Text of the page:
In 2018, testing autonomous vehicle technology did indeed pick up momentum. In Arizona, autonomous vehicle manufacturers and other stakeholders–including insurance companies–are now speeding up their road testing programmes, following a brief hiatus after the fatal self-driving Uber crash. They are driven by the introduction of rules, regulations and official law to makes roads safer. The UK leads the way in terms of legislation and codes of practice relating to autonomous vehicle operations. In July 2018, the UK Government adopted the Automated and Electric Vehicles Act 2018, laying down a regulatory framework that brings automated vehicle insurance into line with the long-standing practice of motor insurance.
The Act ensures that British drivers are covered both when they drive and when the driver legitimately gives the vehicle control. Legislative support was not so easily granted elsewhere. The US had to pass a bill that prevented individual states from blocking driverless car tests after some strict regulations citing public safety concerns. It can be argued that public confidence is exactly what autonomous vehicle technology currently lacks. This is mainly due to the large number of unanswered questions concerning issues such as safety (what criteria are used to define safety in the autonomous era?), liability (when something inevitably goes wrong, who is responsible?), accessibility (who can use a driverless car safely) and so on.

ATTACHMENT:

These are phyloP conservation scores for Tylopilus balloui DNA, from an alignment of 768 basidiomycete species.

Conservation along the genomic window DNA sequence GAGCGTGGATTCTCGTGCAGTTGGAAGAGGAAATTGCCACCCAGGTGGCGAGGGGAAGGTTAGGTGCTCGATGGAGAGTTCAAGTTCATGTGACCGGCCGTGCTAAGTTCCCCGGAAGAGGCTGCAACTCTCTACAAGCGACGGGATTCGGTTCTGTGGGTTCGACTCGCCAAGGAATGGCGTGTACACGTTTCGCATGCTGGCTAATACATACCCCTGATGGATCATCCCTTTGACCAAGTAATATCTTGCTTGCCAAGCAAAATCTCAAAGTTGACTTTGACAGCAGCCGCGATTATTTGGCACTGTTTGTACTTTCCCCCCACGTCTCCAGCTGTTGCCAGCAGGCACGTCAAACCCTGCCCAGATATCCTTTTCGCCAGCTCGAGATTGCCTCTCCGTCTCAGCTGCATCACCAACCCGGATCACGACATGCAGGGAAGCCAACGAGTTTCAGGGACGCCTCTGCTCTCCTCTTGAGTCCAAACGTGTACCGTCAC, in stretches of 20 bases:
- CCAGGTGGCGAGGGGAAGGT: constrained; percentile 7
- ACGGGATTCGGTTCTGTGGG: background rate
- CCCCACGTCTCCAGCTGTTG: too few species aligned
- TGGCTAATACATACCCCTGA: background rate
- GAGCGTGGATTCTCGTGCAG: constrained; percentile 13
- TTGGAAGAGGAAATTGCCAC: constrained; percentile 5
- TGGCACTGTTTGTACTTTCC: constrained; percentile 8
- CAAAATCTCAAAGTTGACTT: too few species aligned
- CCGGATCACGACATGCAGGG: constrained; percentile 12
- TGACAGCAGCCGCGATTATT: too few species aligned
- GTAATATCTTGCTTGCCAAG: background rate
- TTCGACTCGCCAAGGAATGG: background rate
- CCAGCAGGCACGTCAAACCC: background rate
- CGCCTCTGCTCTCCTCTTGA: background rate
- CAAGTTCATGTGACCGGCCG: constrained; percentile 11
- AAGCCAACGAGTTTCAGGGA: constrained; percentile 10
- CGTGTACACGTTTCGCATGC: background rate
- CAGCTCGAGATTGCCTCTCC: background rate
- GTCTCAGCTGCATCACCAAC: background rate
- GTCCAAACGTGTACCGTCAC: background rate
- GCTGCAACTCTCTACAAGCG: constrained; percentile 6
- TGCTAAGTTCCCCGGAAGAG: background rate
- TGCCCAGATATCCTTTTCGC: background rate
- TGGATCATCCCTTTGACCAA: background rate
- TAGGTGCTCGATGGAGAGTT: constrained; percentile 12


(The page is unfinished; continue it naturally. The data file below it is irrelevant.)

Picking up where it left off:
As autonomous vehicle technology continues to advance, and testing becomes more thorough, the insurance industry is really starting to engage. Not everyone can be an expert, but we take the time to learn about the risks. Hamilton Leigh, for example, keep up to date with the latest technological advances and the latest legal and regulatory decisions so that we can keep our clients informed as they continue to accelerate their interest in autonomous vehicle technology.